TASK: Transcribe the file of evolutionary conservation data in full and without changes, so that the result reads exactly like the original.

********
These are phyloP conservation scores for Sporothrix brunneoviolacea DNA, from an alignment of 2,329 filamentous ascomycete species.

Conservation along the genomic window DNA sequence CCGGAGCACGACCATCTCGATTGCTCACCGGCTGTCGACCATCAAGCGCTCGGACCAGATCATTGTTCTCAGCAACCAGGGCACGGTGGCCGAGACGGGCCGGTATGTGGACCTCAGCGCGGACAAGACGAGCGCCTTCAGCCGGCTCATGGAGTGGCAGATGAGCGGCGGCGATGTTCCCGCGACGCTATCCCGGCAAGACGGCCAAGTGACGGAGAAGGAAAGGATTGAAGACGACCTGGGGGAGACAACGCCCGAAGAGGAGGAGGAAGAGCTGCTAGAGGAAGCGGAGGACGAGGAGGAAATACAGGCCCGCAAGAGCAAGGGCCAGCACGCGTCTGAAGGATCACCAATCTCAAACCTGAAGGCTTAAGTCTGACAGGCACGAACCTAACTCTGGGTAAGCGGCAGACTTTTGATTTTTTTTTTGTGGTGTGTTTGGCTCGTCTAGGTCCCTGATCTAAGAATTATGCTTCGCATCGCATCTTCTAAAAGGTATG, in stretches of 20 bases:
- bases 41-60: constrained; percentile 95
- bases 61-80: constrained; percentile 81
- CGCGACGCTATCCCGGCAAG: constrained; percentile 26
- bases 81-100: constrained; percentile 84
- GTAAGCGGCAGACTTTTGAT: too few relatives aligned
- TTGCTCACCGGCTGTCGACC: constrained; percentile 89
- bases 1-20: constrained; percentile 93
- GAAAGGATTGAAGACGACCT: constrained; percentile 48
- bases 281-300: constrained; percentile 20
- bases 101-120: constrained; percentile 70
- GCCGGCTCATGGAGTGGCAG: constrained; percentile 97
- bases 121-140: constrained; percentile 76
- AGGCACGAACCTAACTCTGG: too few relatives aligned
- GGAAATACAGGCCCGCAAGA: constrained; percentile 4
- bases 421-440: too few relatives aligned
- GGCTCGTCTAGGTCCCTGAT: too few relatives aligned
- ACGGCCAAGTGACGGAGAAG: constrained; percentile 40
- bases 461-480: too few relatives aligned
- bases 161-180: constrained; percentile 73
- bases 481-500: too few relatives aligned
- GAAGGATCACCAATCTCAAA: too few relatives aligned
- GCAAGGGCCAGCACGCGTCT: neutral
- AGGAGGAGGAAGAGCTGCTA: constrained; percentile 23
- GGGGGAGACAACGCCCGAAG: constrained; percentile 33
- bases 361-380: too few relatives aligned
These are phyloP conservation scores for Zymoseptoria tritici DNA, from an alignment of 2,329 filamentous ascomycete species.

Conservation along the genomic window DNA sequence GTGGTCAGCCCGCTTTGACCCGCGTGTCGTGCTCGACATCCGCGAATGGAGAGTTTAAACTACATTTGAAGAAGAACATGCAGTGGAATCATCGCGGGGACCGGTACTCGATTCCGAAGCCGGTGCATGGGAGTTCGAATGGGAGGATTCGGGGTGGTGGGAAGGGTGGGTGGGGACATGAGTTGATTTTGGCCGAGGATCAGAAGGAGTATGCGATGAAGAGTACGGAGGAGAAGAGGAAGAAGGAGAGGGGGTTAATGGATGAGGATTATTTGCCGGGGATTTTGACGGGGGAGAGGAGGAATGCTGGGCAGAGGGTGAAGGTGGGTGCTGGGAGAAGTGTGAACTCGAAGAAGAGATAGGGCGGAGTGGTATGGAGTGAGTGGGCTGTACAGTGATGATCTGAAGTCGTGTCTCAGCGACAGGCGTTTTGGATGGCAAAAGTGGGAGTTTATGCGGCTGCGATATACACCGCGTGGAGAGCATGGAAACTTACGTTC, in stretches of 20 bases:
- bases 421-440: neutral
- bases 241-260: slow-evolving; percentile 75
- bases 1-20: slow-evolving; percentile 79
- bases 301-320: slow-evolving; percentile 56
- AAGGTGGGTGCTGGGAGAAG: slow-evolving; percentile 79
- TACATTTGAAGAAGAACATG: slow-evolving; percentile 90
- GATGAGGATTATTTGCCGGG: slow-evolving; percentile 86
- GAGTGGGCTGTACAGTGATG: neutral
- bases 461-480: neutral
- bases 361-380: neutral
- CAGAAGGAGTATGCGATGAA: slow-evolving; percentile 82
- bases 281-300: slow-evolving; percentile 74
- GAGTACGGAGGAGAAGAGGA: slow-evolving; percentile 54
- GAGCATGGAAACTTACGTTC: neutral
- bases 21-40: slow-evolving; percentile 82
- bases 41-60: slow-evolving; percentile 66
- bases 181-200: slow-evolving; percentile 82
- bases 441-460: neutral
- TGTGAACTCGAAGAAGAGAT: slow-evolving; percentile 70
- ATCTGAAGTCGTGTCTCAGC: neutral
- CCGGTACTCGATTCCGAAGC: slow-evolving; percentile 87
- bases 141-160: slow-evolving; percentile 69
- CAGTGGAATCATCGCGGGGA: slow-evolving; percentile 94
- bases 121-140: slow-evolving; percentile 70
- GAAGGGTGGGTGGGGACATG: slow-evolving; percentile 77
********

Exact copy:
These are phyloP conservation scores for Sporothrix brunneoviolacea DNA, from an alignment of 2,329 filamentous ascomycete species.

Conservation along the genomic window DNA sequence CCGGAGCACGACCATCTCGATTGCTCACCGGCTGTCGACCATCAAGCGCTCGGACCAGATCATTGTTCTCAGCAACCAGGGCACGGTGGCCGAGACGGGCCGGTATGTGGACCTCAGCGCGGACAAGACGAGCGCCTTCAGCCGGCTCATGGAGTGGCAGATGAGCGGCGGCGATGTTCCCGCGACGCTATCCCGGCAAGACGGCCAAGTGACGGAGAAGGAAAGGATTGAAGACGACCTGGGGGAGACAACGCCCGAAGAGGAGGAGGAAGAGCTGCTAGAGGAAGCGGAGGACGAGGAGGAAATACAGGCCCGCAAGAGCAAGGGCCAGCACGCGTCTGAAGGATCACCAATCTCAAACCTGAAGGCTTAAGTCTGACAGGCACGAACCTAACTCTGGGTAAGCGGCAGACTTTTGATTTTTTTTTTGTGGTGTGTTTGGCTCGTCTAGGTCCCTGATCTAAGAATTATGCTTCGCATCGCATCTTCTAAAAGGTATG, in stretches of 20 bases:
- bases 41-60: constrained; percentile 95
- bases 61-80: constrained; percentile 81
- CGCGACGCTATCCCGGCAAG: constrained; percentile 26
- bases 81-100: constrained; percentile 84
- GTAAGCGGCAGACTTTTGAT: too few relatives aligned
- TTGCTCACCGGCTGTCGACC: constrained; percentile 89
- bases 1-20: constrained; percentile 93
- GAAAGGATTGAAGACGACCT: constrained; percentile 48
- bases 281-300: constrained; percentile 20
- bases 101-120: constrained; percentile 70
- GCCGGCTCATGGAGTGGCAG: constrained; percentile 97
- bases 121-140: constrained; percentile 76
- AGGCACGAACCTAACTCTGG: too few relatives aligned
- GGAAATACAGGCCCGCAAGA: constrained; percentile 4
- bases 421-440: too few relatives aligned
- GGCTCGTCTAGGTCCCTGAT: too few relatives aligned
- ACGGCCAAGTGACGGAGAAG: constrained; percentile 40
- bases 461-480: too few relatives aligned
- bases 161-180: constrained; percentile 73
- bases 481-500: too few relatives aligned
- GAAGGATCACCAATCTCAAA: too few relatives aligned
- GCAAGGGCCAGCACGCGTCT: neutral
- AGGAGGAGGAAGAGCTGCTA: constrained; percentile 23
- GGGGGAGACAACGCCCGAAG: constrained; percentile 33
- bases 361-380: too few relatives aligned
These are phyloP conservation scores for Zymoseptoria tritici DNA, from an alignment of 2,329 filamentous ascomycete species.

Conservation along the genomic window DNA sequence GTGGTCAGCCCGCTTTGACCCGCGTGTCGTGCTCGACATCCGCGAATGGAGAGTTTAAACTACATTTGAAGAAGAACATGCAGTGGAATCATCGCGGGGACCGGTACTCGATTCCGAAGCCGGTGCATGGGAGTTCGAATGGGAGGATTCGGGGTGGTGGGAAGGGTGGGTGGGGACATGAGTTGATTTTGGCCGAGGATCAGAAGGAGTATGCGATGAAGAGTACGGAGGAGAAGAGGAAGAAGGAGAGGGGGTTAATGGATGAGGATTATTTGCCGGGGATTTTGACGGGGGAGAGGAGGAATGCTGGGCAGAGGGTGAAGGTGGGTGCTGGGAGAAGTGTGAACTCGAAGAAGAGATAGGGCGGAGTGGTATGGAGTGAGTGGGCTGTACAGTGATGATCTGAAGTCGTGTCTCAGCGACAGGCGTTTTGGATGGCAAAAGTGGGAGTTTATGCGGCTGCGATATACACCGCGTGGAGAGCATGGAAACTTACGTTC, in stretches of 20 bases:
- bases 421-440: neutral
- bases 241-260: slow-evolving; percentile 75
- bases 1-20: slow-evolving; percentile 79
- bases 301-320: slow-evolving; percentile 56
- AAGGTGGGTGCTGGGAGAAG: slow-evolving; percentile 79
- TACATTTGAAGAAGAACATG: slow-evolving; percentile 90
- GATGAGGATTATTTGCCGGG: slow-evolving; percentile 86
- GAGTGGGCTGTACAGTGATG: neutral
- bases 461-480: neutral
- bases 361-380: neutral
- CAGAAGGAGTATGCGATGAA: slow-evolving; percentile 82
- bases 281-300: slow-evolving; percentile 74
- GAGTACGGAGGAGAAGAGGA: slow-evolving; percentile 54
- GAGCATGGAAACTTACGTTC: neutral
- bases 21-40: slow-evolving; percentile 82
- bases 41-60: slow-evolving; percentile 66
- bases 181-200: slow-evolving; percentile 82
- bases 441-460: neutral
- TGTGAACTCGAAGAAGAGAT: slow-evolving; percentile 70
- ATCTGAAGTCGTGTCTCAGC: neutral
- CCGGTACTCGATTCCGAAGC: slow-evolving; percentile 87
- bases 141-160: slow-evolving; percentile 69
- CAGTGGAATCATCGCGGGGA: slow-evolving; percentile 94
- bases 121-140: slow-evolving; percentile 70
- GAAGGGTGGGTGGGGACATG: slow-evolving; percentile 77